God Didn't Say That

Bible Translations and Mistranslations

Q&A: On the Sons of Gods

From the about page comes this question:

Here is something I ignored when I translated Job and I don’t think I should have. In chapter 1 we get the b’nei ha-elohim. In chapter 38 we get the b’nei elohim without the definite article. I am thinking that the first should be the children (or sons) of the gods or of the mighty, and the second the children of God? This is without looking up Tur Sinai and all the other references I used that are since back in the library — so I ask you instead (thanks).

Don’t thank me yet, since calling this “Q&A” might be a stretch. I don’t have much of an answer.

The difference between ha-elohim and elohim seems like it has to be important, but I’ve yet to find a satisfactory explanation of the two. I do know that the simplistic approach of using “the” in English for ha- here doesn’t work. These may be dialectal variants, they might be the same thing, or they might differ in ways we haven’t figured out yet.

In general I think it’s a good idea to use different English for different Hebrew, but in this case, I don’t think we have that option. “Children of the gods” versus “children of God” is likely to be wrong, as is “children of the mighty.”

Though both ha-elohim and elohim are common, we find b’nei ha-elohim only in Genesis 6 and twice in Job, and b’nei elohim only in Job 38:7.

So an important related question is who these god children are. The Jewish Study Bible (which I highly recommend) has this to say:

[Job 1:]6. The divine beings presented themselves before the Lord: Similar meetings of the Lord enthroned on His heavenly throne and all the heavenly host standing before Him on either side are reported by the prophet Micah son of Imlah in 1 Kings 22.19-23, by the prophet Isaiah in Isa. ch 6, and in Ps. 82 and Dan. 7.9-10. The members of the heavenly court, here and in Ps. 82 called divine beings (here lit. “sons of the gods”; in Ps. 82.2 lit. “gods”) are called in 1 Kings ch 22 “the heavenly host”; in Job 4.18 they are called “servants” and “angels”; in 15:15 they are called “holy ones” and “the heavens,” while in 25:5 they are identified with the moon and stars, who, with the sun, are called “the whole heavenly host” in Deut. 4.19. Typically, these divine beings, though they have great power, may not act independently of God. [My emphasis.]

The LXX translates “angels of the God” in Job 1 and 2, and “my angels” in Job 38.

With all of this in mind, I think both phrases refer to the same group. (Maybe the b’nai here is like the word b’nai in b’nai yisrael, and these are the Lordites.)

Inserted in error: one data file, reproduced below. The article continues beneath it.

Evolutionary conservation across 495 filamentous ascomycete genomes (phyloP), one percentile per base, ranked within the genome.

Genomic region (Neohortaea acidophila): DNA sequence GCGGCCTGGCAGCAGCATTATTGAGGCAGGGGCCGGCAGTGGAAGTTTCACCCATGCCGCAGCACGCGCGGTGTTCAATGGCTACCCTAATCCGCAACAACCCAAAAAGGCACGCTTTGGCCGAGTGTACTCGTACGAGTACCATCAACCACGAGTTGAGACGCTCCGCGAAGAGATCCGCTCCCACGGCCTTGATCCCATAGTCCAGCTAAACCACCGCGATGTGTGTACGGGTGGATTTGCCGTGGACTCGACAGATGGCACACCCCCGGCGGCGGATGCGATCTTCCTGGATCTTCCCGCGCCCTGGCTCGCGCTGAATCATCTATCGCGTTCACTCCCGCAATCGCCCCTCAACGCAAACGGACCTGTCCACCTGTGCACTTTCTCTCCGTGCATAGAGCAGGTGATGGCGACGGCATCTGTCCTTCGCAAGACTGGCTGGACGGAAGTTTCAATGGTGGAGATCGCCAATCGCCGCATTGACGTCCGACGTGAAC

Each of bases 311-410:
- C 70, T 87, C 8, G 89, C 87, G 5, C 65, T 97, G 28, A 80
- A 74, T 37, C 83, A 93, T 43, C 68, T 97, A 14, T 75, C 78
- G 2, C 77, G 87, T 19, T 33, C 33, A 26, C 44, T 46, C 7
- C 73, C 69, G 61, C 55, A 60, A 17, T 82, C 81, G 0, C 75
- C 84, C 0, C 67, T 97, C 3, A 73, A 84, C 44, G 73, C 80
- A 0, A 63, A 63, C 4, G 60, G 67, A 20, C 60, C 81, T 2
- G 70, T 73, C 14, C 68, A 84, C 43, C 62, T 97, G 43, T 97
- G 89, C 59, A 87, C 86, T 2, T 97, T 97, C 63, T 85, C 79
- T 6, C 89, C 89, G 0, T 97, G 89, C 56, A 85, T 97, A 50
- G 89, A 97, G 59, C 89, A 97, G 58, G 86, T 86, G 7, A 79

At any rate, my suggestion is to pick a phrase that’s likely to be accurate, capitalize it, and hope for the best.

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November 15, 2009 Posted by | Q&A, translation practice | , , , , | 3 Comments

Thinking About Translation In Just One Language

It’s often pointed out that actually knowing more than one language is helpful for intuiting how translation works. But I think many of the same intuitions can come from thinking about just one language. Here are two examples from English:

1. Jim West recently wrote that “Bob Cargill has penned” something. What role does “pen” play in that phrase? In a language that can’t make nouns into verbs the way English does, should the translation be the equivalent of “wrote with a pen” or just “wrote”? What about “dialed [a phone]”? What about “top of the hour” for a society that has no physical clocks (or just digital ones!)?

Jim qualified his opening line: “Bob Cargill has penned (I know, it’s an anachronism since he typed and didn’t pen at all)….” In that broader context, is “pen” a crucial element of the phrase that needs to be translated?

2. “Sofa” and “couch” mean almost exactly the same thing. But a “couch potato” isn’t a “sofa potato.” (For non-English speakers: A “couch potato” is someone who’s lazy, especially someone who lazes on a couch or sofa, and especially someone who does so to watch television.) What goes wrong if “sofa” and “couch” get mixed up? How can we know when the two words are interchangeable and when they’re not?

November 15, 2009 Posted by | general linguistics, translation theory | , , , , | Leave a comment

Why Can’t a Woman Be More Like a Man?

Clayboy has a short post in which he describes an experiment he ran. He told an audience, “I like to ask my fellow men to stand.” Only the men stood.

This is pretty convincing evidence that, at least where he was, “men” doesn’t mean “men and women.”

I wonder if there is any context in which the women would have stood, too.

November 15, 2009 Posted by | general linguistics | , , , | 9 Comments